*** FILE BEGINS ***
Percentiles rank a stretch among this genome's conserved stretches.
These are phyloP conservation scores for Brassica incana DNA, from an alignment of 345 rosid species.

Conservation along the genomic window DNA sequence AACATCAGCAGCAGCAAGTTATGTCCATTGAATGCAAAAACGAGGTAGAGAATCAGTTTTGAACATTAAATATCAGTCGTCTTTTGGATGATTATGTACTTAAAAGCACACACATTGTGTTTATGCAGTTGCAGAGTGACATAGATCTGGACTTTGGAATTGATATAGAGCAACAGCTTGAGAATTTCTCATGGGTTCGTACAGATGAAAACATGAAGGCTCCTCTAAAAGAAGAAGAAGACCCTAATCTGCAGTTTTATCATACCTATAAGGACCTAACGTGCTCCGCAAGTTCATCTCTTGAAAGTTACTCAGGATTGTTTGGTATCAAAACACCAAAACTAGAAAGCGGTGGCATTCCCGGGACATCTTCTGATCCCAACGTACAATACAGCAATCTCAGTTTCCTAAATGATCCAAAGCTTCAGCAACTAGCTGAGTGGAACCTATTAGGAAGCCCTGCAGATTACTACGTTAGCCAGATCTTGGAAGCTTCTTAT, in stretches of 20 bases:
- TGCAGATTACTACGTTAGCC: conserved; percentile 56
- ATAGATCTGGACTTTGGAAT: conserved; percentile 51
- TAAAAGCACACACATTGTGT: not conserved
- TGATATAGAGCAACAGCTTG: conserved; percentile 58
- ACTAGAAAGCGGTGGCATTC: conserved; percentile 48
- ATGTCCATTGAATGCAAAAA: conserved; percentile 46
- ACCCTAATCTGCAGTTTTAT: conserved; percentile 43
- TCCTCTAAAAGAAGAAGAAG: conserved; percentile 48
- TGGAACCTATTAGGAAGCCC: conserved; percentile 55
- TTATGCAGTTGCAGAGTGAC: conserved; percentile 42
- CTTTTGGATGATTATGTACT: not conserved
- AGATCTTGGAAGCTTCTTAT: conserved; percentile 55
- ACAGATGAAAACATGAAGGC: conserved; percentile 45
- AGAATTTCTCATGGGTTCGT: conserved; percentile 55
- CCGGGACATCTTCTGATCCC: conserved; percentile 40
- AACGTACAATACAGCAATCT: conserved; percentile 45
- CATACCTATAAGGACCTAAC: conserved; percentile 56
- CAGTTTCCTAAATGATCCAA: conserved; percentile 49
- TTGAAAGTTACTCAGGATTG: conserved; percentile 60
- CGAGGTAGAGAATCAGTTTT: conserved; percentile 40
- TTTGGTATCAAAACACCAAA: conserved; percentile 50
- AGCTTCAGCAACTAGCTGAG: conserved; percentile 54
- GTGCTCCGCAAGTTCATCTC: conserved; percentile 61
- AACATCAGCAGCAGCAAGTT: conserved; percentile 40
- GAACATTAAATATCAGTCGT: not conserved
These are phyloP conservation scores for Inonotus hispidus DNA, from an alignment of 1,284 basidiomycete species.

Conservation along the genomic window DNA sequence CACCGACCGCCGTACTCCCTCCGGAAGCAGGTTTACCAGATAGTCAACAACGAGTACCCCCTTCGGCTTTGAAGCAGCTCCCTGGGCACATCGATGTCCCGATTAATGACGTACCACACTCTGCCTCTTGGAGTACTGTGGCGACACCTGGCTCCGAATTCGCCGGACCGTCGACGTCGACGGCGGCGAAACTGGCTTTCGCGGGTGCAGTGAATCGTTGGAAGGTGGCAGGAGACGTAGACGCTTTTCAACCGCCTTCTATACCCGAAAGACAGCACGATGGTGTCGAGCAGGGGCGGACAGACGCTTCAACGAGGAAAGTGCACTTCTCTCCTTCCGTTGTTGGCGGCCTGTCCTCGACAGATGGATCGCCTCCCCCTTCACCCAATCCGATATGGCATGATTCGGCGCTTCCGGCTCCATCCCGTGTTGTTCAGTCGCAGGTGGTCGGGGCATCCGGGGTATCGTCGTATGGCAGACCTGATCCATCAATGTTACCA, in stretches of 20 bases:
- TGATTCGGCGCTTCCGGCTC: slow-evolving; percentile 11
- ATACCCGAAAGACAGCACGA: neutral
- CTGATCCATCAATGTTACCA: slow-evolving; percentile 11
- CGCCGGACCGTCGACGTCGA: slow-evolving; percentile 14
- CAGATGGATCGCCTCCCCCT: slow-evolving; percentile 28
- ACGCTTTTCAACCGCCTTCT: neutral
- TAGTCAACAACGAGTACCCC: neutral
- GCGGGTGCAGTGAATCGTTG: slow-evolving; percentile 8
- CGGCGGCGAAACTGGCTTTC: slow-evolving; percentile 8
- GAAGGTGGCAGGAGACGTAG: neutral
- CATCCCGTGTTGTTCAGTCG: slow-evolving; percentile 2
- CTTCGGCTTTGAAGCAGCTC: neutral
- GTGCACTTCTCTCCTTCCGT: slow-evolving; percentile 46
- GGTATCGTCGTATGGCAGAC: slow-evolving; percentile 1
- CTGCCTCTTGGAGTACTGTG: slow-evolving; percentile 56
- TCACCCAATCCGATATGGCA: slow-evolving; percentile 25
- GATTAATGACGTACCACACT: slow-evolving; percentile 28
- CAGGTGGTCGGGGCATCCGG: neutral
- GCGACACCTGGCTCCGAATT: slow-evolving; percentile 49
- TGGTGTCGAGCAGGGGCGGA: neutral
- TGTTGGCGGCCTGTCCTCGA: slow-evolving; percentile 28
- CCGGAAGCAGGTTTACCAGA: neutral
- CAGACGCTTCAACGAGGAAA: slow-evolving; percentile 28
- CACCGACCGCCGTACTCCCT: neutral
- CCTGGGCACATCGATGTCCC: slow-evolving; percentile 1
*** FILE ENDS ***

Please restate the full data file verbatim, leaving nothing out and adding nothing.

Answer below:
Percentiles rank a stretch among this genome's conserved stretches.
These are phyloP conservation scores for Brassica incana DNA, from an alignment of 345 rosid species.

Conservation along the genomic window DNA sequence AACATCAGCAGCAGCAAGTTATGTCCATTGAATGCAAAAACGAGGTAGAGAATCAGTTTTGAACATTAAATATCAGTCGTCTTTTGGATGATTATGTACTTAAAAGCACACACATTGTGTTTATGCAGTTGCAGAGTGACATAGATCTGGACTTTGGAATTGATATAGAGCAACAGCTTGAGAATTTCTCATGGGTTCGTACAGATGAAAACATGAAGGCTCCTCTAAAAGAAGAAGAAGACCCTAATCTGCAGTTTTATCATACCTATAAGGACCTAACGTGCTCCGCAAGTTCATCTCTTGAAAGTTACTCAGGATTGTTTGGTATCAAAACACCAAAACTAGAAAGCGGTGGCATTCCCGGGACATCTTCTGATCCCAACGTACAATACAGCAATCTCAGTTTCCTAAATGATCCAAAGCTTCAGCAACTAGCTGAGTGGAACCTATTAGGAAGCCCTGCAGATTACTACGTTAGCCAGATCTTGGAAGCTTCTTAT, in stretches of 20 bases:
- TGCAGATTACTACGTTAGCC: conserved; percentile 56
- ATAGATCTGGACTTTGGAAT: conserved; percentile 51
- TAAAAGCACACACATTGTGT: not conserved
- TGATATAGAGCAACAGCTTG: conserved; percentile 58
- ACTAGAAAGCGGTGGCATTC: conserved; percentile 48
- ATGTCCATTGAATGCAAAAA: conserved; percentile 46
- ACCCTAATCTGCAGTTTTAT: conserved; percentile 43
- TCCTCTAAAAGAAGAAGAAG: conserved; percentile 48
- TGGAACCTATTAGGAAGCCC: conserved; percentile 55
- TTATGCAGTTGCAGAGTGAC: conserved; percentile 42
- CTTTTGGATGATTATGTACT: not conserved
- AGATCTTGGAAGCTTCTTAT: conserved; percentile 55
- ACAGATGAAAACATGAAGGC: conserved; percentile 45
- AGAATTTCTCATGGGTTCGT: conserved; percentile 55
- CCGGGACATCTTCTGATCCC: conserved; percentile 40
- AACGTACAATACAGCAATCT: conserved; percentile 45
- CATACCTATAAGGACCTAAC: conserved; percentile 56
- CAGTTTCCTAAATGATCCAA: conserved; percentile 49
- TTGAAAGTTACTCAGGATTG: conserved; percentile 60
- CGAGGTAGAGAATCAGTTTT: conserved; percentile 40
- TTTGGTATCAAAACACCAAA: conserved; percentile 50
- AGCTTCAGCAACTAGCTGAG: conserved; percentile 54
- GTGCTCCGCAAGTTCATCTC: conserved; percentile 61
- AACATCAGCAGCAGCAAGTT: conserved; percentile 40
- GAACATTAAATATCAGTCGT: not conserved
These are phyloP conservation scores for Inonotus hispidus DNA, from an alignment of 1,284 basidiomycete species.

Conservation along the genomic window DNA sequence CACCGACCGCCGTACTCCCTCCGGAAGCAGGTTTACCAGATAGTCAACAACGAGTACCCCCTTCGGCTTTGAAGCAGCTCCCTGGGCACATCGATGTCCCGATTAATGACGTACCACACTCTGCCTCTTGGAGTACTGTGGCGACACCTGGCTCCGAATTCGCCGGACCGTCGACGTCGACGGCGGCGAAACTGGCTTTCGCGGGTGCAGTGAATCGTTGGAAGGTGGCAGGAGACGTAGACGCTTTTCAACCGCCTTCTATACCCGAAAGACAGCACGATGGTGTCGAGCAGGGGCGGACAGACGCTTCAACGAGGAAAGTGCACTTCTCTCCTTCCGTTGTTGGCGGCCTGTCCTCGACAGATGGATCGCCTCCCCCTTCACCCAATCCGATATGGCATGATTCGGCGCTTCCGGCTCCATCCCGTGTTGTTCAGTCGCAGGTGGTCGGGGCATCCGGGGTATCGTCGTATGGCAGACCTGATCCATCAATGTTACCA, in stretches of 20 bases:
- TGATTCGGCGCTTCCGGCTC: slow-evolving; percentile 11
- ATACCCGAAAGACAGCACGA: neutral
- CTGATCCATCAATGTTACCA: slow-evolving; percentile 11
- CGCCGGACCGTCGACGTCGA: slow-evolving; percentile 14
- CAGATGGATCGCCTCCCCCT: slow-evolving; percentile 28
- ACGCTTTTCAACCGCCTTCT: neutral
- TAGTCAACAACGAGTACCCC: neutral
- GCGGGTGCAGTGAATCGTTG: slow-evolving; percentile 8
- CGGCGGCGAAACTGGCTTTC: slow-evolving; percentile 8
- GAAGGTGGCAGGAGACGTAG: neutral
- CATCCCGTGTTGTTCAGTCG: slow-evolving; percentile 2
- CTTCGGCTTTGAAGCAGCTC: neutral
- GTGCACTTCTCTCCTTCCGT: slow-evolving; percentile 46
- GGTATCGTCGTATGGCAGAC: slow-evolving; percentile 1
- CTGCCTCTTGGAGTACTGTG: slow-evolving; percentile 56
- TCACCCAATCCGATATGGCA: slow-evolving; percentile 25
- GATTAATGACGTACCACACT: slow-evolving; percentile 28
- CAGGTGGTCGGGGCATCCGG: neutral
- GCGACACCTGGCTCCGAATT: slow-evolving; percentile 49
- TGGTGTCGAGCAGGGGCGGA: neutral
- TGTTGGCGGCCTGTCCTCGA: slow-evolving; percentile 28
- CCGGAAGCAGGTTTACCAGA: neutral
- CAGACGCTTCAACGAGGAAA: slow-evolving; percentile 28
- CACCGACCGCCGTACTCCCT: neutral
- CCTGGGCACATCGATGTCCC: slow-evolving; percentile 1